this conversation brings to mind two pieces of scholarly work that we don't have a lot of time to get into, but I'll drop some resources for listeners, in the list of resources for this podcast. One of which is Laura Maguire, she's a researcher at Jeli now. her work was on managing the hidden costs of coordination, which is what you were sort of talking about, fred. It's not just the individual cognitive load and cognitive costs, but when the surface area of your systems becomes more complex, you need more people involved in incidents and you need all those people and their mental models. and you have to now deal with all of that. So it's this whole other system on top of the system. And then the other piece is, Richard Cook, who is a researcher who's spent a lot of time on complexity and safety and all these kinds of systems, who talks about above the line and below the line thinking I'll, I'll drop some resources related to that for anyone who wants to dig into that a little bit more, cause that speaks to the notion of what we think the system looks like. how humans, step in and fill gaps and make things work when things go wrong. there's one more thing I really kind wanted to get to, about this, which well there's two, one was you kind of alluded to this to Fred. He said, oh, well, here's some details that our, our audience doesn't need. and what I thought was really interesting about the sort of meta writeup you did, there's two versions of it, the way, for folks, um, you spelunk the the one that I'll link to, there's a link to a much longer version, has a lot more of sort of the engineering details and that engineering background, but that's like two degrees removed from what might be known internally, obviously at honeycomb. I would love to get your perspective on how you write these, who you're writing them for. know, and I think we all know that what what's available in public write-ups is very, it's not the whole story, obviously. think yours is much more of the story than almost anyone else ever gives us, but I I'd love to get a little bit of your take on how you all approach that.

Fred Hebert:

Yeah. Initially this was a joined report of multiple incidents. And the reason for that is first one, economical, because we could have done like four or five incident reports of near misses and everything like that. But everyone felt that it would be taking a lot of time. And so. The task I took on as site reliability engineer was to make this one overview of what were the decisions that were made throughout the project, that kind of things that were happening figure out what the surprises were that we had and make a sort of inventory of the lessons learned. And so in that case, being a bit of a retrospective, it's a bit like being a project historian. So I go and dig into the chat logs, the older documents, try to rebuild that context and see what happened and build it that way. And in that way, the internal report is a lot about the internal audience. We felt that the deployment system worked this way. Here's how it works instead, and here are the fixes that we did about this one and this sort of typology of surprises that we might see when we have things about the incident itself that you see in the report, all of these were already in the private one and picking the audience then is it's a question of "What are the things they might be able to learn from that?" I tend to go very, very much in depth. I think right now, the report, the full one that was public is 13 pages. The internal one, it was something like 26 or 27 pages. And for me, that's kind of my personal challenge I write and I talk a lot. And so it needs to be taken down and trimmed down because there's this balance between how much information do you want to put in there and how much attention do people have to give to it, to get the stuff that's really important out of it.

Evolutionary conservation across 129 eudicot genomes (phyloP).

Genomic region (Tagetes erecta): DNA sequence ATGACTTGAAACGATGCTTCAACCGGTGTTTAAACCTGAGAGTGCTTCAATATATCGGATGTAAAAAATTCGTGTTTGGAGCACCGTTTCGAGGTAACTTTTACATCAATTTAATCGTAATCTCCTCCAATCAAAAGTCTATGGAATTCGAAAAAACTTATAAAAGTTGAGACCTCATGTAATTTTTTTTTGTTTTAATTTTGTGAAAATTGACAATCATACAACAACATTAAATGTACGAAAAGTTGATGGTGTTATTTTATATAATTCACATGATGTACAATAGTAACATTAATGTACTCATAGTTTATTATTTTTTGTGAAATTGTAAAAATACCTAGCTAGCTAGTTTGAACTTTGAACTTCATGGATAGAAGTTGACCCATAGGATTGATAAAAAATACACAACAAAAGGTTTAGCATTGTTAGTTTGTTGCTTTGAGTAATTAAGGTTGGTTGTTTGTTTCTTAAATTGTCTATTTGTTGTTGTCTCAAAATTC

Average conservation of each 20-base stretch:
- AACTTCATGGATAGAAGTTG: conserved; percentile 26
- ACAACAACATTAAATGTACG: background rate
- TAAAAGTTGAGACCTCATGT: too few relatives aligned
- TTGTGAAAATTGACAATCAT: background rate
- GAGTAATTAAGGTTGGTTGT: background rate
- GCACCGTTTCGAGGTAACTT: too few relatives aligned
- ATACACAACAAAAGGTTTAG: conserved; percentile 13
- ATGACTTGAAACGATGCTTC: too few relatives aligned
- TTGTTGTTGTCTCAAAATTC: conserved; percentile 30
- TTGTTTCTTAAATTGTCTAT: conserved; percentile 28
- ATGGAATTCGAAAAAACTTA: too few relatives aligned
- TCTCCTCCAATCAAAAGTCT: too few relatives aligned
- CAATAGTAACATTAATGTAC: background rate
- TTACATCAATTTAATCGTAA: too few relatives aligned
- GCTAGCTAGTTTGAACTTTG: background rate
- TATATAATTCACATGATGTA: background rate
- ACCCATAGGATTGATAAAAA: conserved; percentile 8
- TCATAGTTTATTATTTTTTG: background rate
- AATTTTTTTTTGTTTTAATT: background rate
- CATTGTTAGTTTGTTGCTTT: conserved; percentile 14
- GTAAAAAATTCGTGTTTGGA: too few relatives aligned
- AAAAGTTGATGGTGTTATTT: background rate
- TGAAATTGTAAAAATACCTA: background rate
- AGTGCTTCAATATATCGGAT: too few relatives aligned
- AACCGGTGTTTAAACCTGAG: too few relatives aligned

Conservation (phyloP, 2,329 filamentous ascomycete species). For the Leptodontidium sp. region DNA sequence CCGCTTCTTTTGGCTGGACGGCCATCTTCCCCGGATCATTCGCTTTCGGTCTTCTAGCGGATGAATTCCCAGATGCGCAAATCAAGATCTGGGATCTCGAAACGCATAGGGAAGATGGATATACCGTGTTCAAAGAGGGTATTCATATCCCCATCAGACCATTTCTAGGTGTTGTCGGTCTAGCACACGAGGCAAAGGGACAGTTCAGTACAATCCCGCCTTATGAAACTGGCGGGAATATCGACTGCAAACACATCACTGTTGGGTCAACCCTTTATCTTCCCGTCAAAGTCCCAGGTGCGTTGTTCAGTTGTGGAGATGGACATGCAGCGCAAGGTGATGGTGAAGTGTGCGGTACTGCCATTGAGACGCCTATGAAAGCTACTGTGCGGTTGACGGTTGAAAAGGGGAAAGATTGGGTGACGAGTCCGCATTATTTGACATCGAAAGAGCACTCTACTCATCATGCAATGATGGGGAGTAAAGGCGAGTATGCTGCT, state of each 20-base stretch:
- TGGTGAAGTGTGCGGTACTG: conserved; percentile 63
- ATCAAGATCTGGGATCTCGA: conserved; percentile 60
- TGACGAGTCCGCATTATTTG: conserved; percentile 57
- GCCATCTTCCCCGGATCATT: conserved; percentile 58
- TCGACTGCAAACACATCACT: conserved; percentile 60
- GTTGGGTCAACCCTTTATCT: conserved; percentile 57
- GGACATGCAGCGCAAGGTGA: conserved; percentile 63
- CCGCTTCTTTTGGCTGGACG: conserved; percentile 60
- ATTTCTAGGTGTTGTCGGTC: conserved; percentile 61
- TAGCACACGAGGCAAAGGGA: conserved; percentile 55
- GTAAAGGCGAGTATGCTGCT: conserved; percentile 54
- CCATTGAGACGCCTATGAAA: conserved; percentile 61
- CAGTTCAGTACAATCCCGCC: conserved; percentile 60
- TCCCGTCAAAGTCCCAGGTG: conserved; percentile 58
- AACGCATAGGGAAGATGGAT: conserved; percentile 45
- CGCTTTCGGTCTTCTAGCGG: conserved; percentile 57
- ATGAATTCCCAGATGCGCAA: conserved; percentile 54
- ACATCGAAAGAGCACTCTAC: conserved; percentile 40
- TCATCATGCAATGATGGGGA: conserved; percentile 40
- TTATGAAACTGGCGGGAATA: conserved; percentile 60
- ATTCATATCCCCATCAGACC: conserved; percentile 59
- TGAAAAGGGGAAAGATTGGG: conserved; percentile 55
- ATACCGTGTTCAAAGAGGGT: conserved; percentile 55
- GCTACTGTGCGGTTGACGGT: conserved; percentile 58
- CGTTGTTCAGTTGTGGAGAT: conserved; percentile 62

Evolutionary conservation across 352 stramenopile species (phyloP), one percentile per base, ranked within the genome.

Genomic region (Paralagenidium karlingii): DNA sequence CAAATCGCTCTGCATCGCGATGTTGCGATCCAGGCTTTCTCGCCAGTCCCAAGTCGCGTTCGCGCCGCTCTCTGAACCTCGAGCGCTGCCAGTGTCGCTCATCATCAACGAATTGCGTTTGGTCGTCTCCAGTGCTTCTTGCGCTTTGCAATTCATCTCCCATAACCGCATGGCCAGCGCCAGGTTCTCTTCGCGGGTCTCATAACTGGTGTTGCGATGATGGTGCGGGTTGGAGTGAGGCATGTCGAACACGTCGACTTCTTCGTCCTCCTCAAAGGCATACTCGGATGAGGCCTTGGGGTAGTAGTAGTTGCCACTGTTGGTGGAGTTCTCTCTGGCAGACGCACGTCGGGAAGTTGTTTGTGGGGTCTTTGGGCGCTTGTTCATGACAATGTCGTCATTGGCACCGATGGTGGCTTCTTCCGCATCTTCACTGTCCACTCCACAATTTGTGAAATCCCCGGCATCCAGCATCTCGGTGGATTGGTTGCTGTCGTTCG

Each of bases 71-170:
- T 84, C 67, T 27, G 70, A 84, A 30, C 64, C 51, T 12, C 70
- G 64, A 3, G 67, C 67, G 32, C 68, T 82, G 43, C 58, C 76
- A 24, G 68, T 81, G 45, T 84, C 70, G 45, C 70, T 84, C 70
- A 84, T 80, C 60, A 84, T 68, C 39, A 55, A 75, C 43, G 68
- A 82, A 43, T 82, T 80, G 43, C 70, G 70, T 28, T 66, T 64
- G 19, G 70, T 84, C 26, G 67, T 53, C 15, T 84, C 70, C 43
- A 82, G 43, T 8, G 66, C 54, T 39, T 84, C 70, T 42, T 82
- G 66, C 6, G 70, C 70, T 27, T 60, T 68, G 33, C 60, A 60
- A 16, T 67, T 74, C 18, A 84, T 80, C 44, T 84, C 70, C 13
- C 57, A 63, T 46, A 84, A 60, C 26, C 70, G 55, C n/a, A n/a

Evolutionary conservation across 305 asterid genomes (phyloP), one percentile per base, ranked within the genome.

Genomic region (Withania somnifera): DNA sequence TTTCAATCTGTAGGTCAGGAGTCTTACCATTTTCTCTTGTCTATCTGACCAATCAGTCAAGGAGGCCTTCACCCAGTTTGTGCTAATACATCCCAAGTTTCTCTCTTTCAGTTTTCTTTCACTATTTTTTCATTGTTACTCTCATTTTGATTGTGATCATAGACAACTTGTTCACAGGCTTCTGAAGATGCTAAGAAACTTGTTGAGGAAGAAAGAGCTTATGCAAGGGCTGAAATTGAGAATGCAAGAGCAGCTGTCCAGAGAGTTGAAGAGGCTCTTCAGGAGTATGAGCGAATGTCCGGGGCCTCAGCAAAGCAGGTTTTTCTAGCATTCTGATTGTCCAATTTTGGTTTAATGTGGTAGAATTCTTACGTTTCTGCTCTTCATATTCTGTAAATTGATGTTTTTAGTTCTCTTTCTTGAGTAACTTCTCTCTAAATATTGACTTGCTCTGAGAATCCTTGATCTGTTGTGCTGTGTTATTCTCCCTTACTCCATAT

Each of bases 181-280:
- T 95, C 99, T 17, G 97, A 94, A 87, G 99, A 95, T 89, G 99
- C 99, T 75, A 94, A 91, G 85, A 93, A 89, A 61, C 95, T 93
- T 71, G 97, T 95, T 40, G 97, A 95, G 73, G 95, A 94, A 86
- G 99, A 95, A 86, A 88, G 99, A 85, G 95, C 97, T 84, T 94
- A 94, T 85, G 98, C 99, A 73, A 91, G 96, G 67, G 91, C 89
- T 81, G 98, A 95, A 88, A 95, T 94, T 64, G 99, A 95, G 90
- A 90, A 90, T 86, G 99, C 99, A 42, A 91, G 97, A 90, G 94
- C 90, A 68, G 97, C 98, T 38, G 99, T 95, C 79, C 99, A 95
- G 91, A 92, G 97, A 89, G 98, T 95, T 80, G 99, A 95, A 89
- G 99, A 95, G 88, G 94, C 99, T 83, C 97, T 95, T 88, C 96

Liz Fong-Jones:

The question basically is how much of this is going to be similar to what someone else might see, right? Our build pipeline is bespoke to us, deployment tooling is bespoke to us. It doesn't make sense that, you know, to talk about the details in which our mental model is built up because no one else has a mental model of that. Whereas everyone in the world who operates a streaming data solution understands that they have a Kafka that they need to hear about how the Kafka works.

Fred Hebert:

And the interesting exercise here is that the full public report is 13 pages. But then I think there's the blog post, which is not even a third of that. It's about under 2000 words. and so this one is even more boiled down, which is, "what is the most interesting thing about your state of incidents that people who have like 15 minutes, aren't going to get out of it. It's an interesting exercise because it forces you to kind of figure out, okay, what's really the core thing I would like someone to remember from this. In our case with that one, it was just kind of idea of shifting the dynamic envelope and performance that lets you predict how a thing behaves. For the full report, there's the interesting stuff about the bugs. We've seen the issues we had with some of the Confluence stuff with some of the processors that we have, the EBS drive issues that we encounter in internal one. There's this focus or this kind of approach of here's, how we can build or improve our own tooling. it really depends on the audience, right? Not all the same facts are relevant to the same people, depending on where they're interpreting from.